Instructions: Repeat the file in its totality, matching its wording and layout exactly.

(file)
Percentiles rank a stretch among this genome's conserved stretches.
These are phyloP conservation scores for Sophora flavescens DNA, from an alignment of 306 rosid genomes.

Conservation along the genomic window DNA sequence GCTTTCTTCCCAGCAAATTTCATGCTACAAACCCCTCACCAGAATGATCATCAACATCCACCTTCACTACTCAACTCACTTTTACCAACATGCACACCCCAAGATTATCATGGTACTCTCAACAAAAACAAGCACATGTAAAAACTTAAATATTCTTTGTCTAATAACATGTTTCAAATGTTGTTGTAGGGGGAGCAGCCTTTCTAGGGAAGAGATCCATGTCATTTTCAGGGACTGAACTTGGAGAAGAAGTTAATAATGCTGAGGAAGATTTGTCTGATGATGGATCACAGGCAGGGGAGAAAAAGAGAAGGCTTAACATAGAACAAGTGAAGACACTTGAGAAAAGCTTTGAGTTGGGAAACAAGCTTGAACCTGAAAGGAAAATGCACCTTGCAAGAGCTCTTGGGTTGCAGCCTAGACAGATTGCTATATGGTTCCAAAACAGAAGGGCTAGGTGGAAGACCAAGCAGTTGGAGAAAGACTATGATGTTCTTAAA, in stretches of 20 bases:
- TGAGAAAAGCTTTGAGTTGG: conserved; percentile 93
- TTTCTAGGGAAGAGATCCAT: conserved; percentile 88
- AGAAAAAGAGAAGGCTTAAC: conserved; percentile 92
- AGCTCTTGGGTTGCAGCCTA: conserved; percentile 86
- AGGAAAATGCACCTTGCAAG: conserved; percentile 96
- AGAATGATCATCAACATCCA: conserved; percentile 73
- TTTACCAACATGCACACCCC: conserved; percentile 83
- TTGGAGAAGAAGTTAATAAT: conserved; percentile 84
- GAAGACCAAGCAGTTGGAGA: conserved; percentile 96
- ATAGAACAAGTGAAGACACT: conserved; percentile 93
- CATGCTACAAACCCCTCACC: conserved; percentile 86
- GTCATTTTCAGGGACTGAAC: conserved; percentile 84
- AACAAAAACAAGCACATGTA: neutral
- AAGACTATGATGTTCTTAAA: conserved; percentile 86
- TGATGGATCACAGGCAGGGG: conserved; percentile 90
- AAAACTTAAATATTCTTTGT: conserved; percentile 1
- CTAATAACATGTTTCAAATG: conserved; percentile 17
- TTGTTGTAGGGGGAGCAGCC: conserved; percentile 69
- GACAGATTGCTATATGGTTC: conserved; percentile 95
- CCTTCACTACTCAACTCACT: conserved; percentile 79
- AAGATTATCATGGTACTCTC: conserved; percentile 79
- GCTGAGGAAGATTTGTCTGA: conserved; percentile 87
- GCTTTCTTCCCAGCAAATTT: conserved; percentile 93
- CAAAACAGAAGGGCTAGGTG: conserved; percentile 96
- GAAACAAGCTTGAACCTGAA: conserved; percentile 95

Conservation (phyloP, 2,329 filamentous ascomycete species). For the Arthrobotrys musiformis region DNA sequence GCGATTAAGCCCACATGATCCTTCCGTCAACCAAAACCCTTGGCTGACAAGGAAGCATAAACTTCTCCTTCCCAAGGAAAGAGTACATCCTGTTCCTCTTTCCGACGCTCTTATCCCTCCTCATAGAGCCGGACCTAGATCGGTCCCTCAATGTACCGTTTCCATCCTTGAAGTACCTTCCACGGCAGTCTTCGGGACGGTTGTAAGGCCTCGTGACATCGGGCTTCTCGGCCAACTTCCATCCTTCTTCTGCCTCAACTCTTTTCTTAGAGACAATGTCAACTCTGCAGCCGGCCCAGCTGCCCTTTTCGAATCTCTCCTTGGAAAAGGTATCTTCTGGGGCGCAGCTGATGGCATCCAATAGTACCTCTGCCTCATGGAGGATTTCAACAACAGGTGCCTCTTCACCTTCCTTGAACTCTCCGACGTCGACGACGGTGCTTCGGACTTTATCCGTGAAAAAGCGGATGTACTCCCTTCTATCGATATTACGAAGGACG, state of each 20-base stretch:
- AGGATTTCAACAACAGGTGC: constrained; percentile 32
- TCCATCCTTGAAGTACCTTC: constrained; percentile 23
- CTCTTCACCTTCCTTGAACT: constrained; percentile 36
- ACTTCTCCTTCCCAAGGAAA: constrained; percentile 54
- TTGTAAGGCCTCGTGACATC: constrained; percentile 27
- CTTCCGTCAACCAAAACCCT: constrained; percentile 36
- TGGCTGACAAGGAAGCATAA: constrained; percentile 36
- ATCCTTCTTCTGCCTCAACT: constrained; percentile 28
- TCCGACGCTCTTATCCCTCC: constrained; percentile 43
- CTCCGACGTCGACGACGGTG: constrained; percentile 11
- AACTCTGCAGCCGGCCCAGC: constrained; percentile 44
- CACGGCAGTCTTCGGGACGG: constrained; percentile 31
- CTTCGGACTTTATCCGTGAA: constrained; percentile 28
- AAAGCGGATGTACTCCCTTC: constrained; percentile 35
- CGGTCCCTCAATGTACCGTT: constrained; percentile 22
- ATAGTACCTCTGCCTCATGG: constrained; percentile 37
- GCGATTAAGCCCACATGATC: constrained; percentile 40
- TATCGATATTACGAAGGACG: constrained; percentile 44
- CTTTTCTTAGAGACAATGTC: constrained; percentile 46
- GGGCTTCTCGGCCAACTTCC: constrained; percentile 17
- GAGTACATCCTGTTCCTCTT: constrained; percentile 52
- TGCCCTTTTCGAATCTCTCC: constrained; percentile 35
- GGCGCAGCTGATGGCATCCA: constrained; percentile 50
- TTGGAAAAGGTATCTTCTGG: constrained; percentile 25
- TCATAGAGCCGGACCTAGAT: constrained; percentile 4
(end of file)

Percentiles rank a stretch among this genome's conserved stretches.
These are phyloP conservation scores for Sophora flavescens DNA, from an alignment of 306 rosid genomes.

Conservation along the genomic window DNA sequence GCTTTCTTCCCAGCAAATTTCATGCTACAAACCCCTCACCAGAATGATCATCAACATCCACCTTCACTACTCAACTCACTTTTACCAACATGCACACCCCAAGATTATCATGGTACTCTCAACAAAAACAAGCACATGTAAAAACTTAAATATTCTTTGTCTAATAACATGTTTCAAATGTTGTTGTAGGGGGAGCAGCCTTTCTAGGGAAGAGATCCATGTCATTTTCAGGGACTGAACTTGGAGAAGAAGTTAATAATGCTGAGGAAGATTTGTCTGATGATGGATCACAGGCAGGGGAGAAAAAGAGAAGGCTTAACATAGAACAAGTGAAGACACTTGAGAAAAGCTTTGAGTTGGGAAACAAGCTTGAACCTGAAAGGAAAATGCACCTTGCAAGAGCTCTTGGGTTGCAGCCTAGACAGATTGCTATATGGTTCCAAAACAGAAGGGCTAGGTGGAAGACCAAGCAGTTGGAGAAAGACTATGATGTTCTTAAA, in stretches of 20 bases:
- TGAGAAAAGCTTTGAGTTGG: conserved; percentile 93
- TTTCTAGGGAAGAGATCCAT: conserved; percentile 88
- AGAAAAAGAGAAGGCTTAAC: conserved; percentile 92
- AGCTCTTGGGTTGCAGCCTA: conserved; percentile 86
- AGGAAAATGCACCTTGCAAG: conserved; percentile 96
- AGAATGATCATCAACATCCA: conserved; percentile 73
- TTTACCAACATGCACACCCC: conserved; percentile 83
- TTGGAGAAGAAGTTAATAAT: conserved; percentile 84
- GAAGACCAAGCAGTTGGAGA: conserved; percentile 96
- ATAGAACAAGTGAAGACACT: conserved; percentile 93
- CATGCTACAAACCCCTCACC: conserved; percentile 86
- GTCATTTTCAGGGACTGAAC: conserved; percentile 84
- AACAAAAACAAGCACATGTA: neutral
- AAGACTATGATGTTCTTAAA: conserved; percentile 86
- TGATGGATCACAGGCAGGGG: conserved; percentile 90
- AAAACTTAAATATTCTTTGT: conserved; percentile 1
- CTAATAACATGTTTCAAATG: conserved; percentile 17
- TTGTTGTAGGGGGAGCAGCC: conserved; percentile 69
- GACAGATTGCTATATGGTTC: conserved; percentile 95
- CCTTCACTACTCAACTCACT: conserved; percentile 79
- AAGATTATCATGGTACTCTC: conserved; percentile 79
- GCTGAGGAAGATTTGTCTGA: conserved; percentile 87
- GCTTTCTTCCCAGCAAATTT: conserved; percentile 93
- CAAAACAGAAGGGCTAGGTG: conserved; percentile 96
- GAAACAAGCTTGAACCTGAA: conserved; percentile 95

Conservation (phyloP, 2,329 filamentous ascomycete species). For the Arthrobotrys musiformis region DNA sequence GCGATTAAGCCCACATGATCCTTCCGTCAACCAAAACCCTTGGCTGACAAGGAAGCATAAACTTCTCCTTCCCAAGGAAAGAGTACATCCTGTTCCTCTTTCCGACGCTCTTATCCCTCCTCATAGAGCCGGACCTAGATCGGTCCCTCAATGTACCGTTTCCATCCTTGAAGTACCTTCCACGGCAGTCTTCGGGACGGTTGTAAGGCCTCGTGACATCGGGCTTCTCGGCCAACTTCCATCCTTCTTCTGCCTCAACTCTTTTCTTAGAGACAATGTCAACTCTGCAGCCGGCCCAGCTGCCCTTTTCGAATCTCTCCTTGGAAAAGGTATCTTCTGGGGCGCAGCTGATGGCATCCAATAGTACCTCTGCCTCATGGAGGATTTCAACAACAGGTGCCTCTTCACCTTCCTTGAACTCTCCGACGTCGACGACGGTGCTTCGGACTTTATCCGTGAAAAAGCGGATGTACTCCCTTCTATCGATATTACGAAGGACG, state of each 20-base stretch:
- AGGATTTCAACAACAGGTGC: constrained; percentile 32
- TCCATCCTTGAAGTACCTTC: constrained; percentile 23
- CTCTTCACCTTCCTTGAACT: constrained; percentile 36
- ACTTCTCCTTCCCAAGGAAA: constrained; percentile 54
- TTGTAAGGCCTCGTGACATC: constrained; percentile 27
- CTTCCGTCAACCAAAACCCT: constrained; percentile 36
- TGGCTGACAAGGAAGCATAA: constrained; percentile 36
- ATCCTTCTTCTGCCTCAACT: constrained; percentile 28
- TCCGACGCTCTTATCCCTCC: constrained; percentile 43
- CTCCGACGTCGACGACGGTG: constrained; percentile 11
- AACTCTGCAGCCGGCCCAGC: constrained; percentile 44
- CACGGCAGTCTTCGGGACGG: constrained; percentile 31
- CTTCGGACTTTATCCGTGAA: constrained; percentile 28
- AAAGCGGATGTACTCCCTTC: constrained; percentile 35
- CGGTCCCTCAATGTACCGTT: constrained; percentile 22
- ATAGTACCTCTGCCTCATGG: constrained; percentile 37
- GCGATTAAGCCCACATGATC: constrained; percentile 40
- TATCGATATTACGAAGGACG: constrained; percentile 44
- CTTTTCTTAGAGACAATGTC: constrained; percentile 46
- GGGCTTCTCGGCCAACTTCC: constrained; percentile 17
- GAGTACATCCTGTTCCTCTT: constrained; percentile 52
- TGCCCTTTTCGAATCTCTCC: constrained; percentile 35
- GGCGCAGCTGATGGCATCCA: constrained; percentile 50
- TTGGAAAAGGTATCTTCTGG: constrained; percentile 25
- TCATAGAGCCGGACCTAGAT: constrained; percentile 4